Looking back at the comments on this blog, I started to see a trend: we are very focused on moving away from authorial intent and towards the post-structuralist view that a text is in fact created by its reader. The strange thing with creating an annotated edition of a book, that is accessible to everyone with internet access is that we really have no idea for whom we are annotating. What words might they not know? What level of comprehension can we assume? How learned are they in terms of the Victorian context?And I guess the most important question asks – does the reader even figure into editorial choices?
Often, “academic” books, a category an annotated edition would commonly fall under, are meant for other scholars or students. These books are not often the top of a bestseller list, but are picked up by academic institutions who keep a copy in their library. This means that the target audience may have a range in the knowledge they already have, but most of these texts are written assuming their reader has some understanding of the subject matter addressed – how else would they have come across this book? When we shift to publishing our work in an open source medium, we are no longer catering to only academics, but to a much larger group who may, literally, stumble upon it. Is our work done for that person who wouldn’t have access to it if it sat in a university library? Or is it for those academics who just find it more convenient to search an online copy? Is there a way that we can cater to both audiences without over-annotating?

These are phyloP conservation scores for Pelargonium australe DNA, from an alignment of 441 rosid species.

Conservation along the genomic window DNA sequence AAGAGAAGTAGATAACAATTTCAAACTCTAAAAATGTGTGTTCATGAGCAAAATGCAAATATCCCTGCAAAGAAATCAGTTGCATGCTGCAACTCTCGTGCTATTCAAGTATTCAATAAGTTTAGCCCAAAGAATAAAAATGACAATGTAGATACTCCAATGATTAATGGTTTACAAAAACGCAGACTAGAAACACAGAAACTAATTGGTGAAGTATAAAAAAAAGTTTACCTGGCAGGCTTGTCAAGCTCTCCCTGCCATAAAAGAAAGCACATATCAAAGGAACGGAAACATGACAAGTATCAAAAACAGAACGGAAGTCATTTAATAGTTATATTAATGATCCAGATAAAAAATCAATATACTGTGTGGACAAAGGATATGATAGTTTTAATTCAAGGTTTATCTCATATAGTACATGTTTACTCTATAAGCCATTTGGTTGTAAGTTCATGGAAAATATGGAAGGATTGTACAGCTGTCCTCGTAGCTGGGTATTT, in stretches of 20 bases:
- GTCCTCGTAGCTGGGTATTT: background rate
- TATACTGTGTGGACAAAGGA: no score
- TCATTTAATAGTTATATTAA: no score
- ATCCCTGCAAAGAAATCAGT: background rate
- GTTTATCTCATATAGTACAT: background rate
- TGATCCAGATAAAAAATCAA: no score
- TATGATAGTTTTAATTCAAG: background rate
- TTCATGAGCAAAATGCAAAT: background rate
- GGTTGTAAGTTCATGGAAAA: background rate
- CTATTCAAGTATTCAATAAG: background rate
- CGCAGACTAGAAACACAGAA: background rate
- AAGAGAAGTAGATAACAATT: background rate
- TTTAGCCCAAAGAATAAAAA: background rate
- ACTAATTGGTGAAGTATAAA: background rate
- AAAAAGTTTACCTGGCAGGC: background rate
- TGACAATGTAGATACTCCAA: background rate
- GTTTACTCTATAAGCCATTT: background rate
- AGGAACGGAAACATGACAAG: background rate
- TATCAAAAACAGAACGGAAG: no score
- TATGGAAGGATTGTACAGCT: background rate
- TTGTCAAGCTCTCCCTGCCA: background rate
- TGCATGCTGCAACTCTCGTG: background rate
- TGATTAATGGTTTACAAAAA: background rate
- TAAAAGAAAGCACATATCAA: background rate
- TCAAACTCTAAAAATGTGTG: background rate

These questions are what I found most difficult of annotating my portion of our social edition, as I was unsure about what was common knowledge and what was not. This distinction, of course, depends on the readership, which drives us back to asking (again) who it is? I find this how circular this becomes to be highly aggravating, and wonder what kinds of solutions can prevent this issue?